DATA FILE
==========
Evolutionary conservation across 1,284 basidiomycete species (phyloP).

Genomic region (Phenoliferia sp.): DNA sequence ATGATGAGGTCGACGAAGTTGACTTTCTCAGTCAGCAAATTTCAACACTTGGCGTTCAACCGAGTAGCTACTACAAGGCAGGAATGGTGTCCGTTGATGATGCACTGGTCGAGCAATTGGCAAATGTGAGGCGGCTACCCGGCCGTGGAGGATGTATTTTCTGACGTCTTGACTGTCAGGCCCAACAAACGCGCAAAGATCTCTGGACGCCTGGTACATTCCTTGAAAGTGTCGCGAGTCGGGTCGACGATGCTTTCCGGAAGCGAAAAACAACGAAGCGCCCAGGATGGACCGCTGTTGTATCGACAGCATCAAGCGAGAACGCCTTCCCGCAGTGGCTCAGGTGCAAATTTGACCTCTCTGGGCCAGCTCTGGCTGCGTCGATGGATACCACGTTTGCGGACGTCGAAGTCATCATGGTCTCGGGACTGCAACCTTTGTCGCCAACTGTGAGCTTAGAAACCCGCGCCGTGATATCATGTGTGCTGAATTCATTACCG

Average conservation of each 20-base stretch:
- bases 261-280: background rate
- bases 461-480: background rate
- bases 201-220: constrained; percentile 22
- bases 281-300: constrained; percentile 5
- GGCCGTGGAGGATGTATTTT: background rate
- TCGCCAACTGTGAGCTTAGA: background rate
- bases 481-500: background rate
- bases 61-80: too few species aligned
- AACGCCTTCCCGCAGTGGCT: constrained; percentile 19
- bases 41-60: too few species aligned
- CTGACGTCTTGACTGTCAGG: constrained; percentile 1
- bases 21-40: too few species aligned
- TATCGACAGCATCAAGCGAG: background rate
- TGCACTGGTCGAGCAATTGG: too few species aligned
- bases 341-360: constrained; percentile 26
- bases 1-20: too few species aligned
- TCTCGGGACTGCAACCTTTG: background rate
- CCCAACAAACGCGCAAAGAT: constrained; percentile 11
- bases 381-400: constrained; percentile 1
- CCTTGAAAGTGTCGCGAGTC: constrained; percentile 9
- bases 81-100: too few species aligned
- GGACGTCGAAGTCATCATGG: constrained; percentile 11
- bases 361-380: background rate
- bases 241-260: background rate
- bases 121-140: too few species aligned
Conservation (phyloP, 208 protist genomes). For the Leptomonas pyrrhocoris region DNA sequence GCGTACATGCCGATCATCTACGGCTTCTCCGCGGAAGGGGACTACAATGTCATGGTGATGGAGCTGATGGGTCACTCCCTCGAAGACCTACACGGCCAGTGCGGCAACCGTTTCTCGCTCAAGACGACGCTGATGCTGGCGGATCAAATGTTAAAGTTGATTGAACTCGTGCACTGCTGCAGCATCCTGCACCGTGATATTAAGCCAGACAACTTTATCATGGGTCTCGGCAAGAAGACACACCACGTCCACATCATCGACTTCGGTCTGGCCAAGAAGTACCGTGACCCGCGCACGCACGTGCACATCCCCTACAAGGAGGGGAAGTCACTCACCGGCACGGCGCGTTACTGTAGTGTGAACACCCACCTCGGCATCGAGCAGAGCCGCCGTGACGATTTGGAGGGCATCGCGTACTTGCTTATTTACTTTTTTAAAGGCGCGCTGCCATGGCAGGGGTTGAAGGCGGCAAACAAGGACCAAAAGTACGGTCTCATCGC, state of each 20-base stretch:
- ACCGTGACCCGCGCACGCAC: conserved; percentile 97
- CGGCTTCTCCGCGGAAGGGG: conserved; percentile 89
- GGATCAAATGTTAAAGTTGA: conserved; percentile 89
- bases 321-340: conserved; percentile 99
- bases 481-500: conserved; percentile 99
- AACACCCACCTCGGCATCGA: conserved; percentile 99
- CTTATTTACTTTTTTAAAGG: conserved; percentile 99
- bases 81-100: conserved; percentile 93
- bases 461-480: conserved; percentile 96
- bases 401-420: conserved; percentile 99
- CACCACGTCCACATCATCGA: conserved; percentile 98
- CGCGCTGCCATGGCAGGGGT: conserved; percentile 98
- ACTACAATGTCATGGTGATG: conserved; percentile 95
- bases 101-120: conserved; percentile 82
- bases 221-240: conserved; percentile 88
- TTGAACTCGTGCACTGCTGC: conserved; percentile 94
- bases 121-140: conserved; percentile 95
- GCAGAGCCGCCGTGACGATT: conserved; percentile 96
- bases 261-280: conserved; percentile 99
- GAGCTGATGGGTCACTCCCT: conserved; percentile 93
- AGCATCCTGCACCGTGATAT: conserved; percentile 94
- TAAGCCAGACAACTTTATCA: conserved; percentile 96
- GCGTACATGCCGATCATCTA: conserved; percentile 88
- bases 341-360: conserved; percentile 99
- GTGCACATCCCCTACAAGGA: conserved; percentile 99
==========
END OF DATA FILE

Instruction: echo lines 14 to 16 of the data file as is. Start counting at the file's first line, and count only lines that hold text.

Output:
- CTGACGTCTTGACTGTCAGG: constrained; percentile 1
- bases 21-40: too few species aligned
- TATCGACAGCATCAAGCGAG: background rate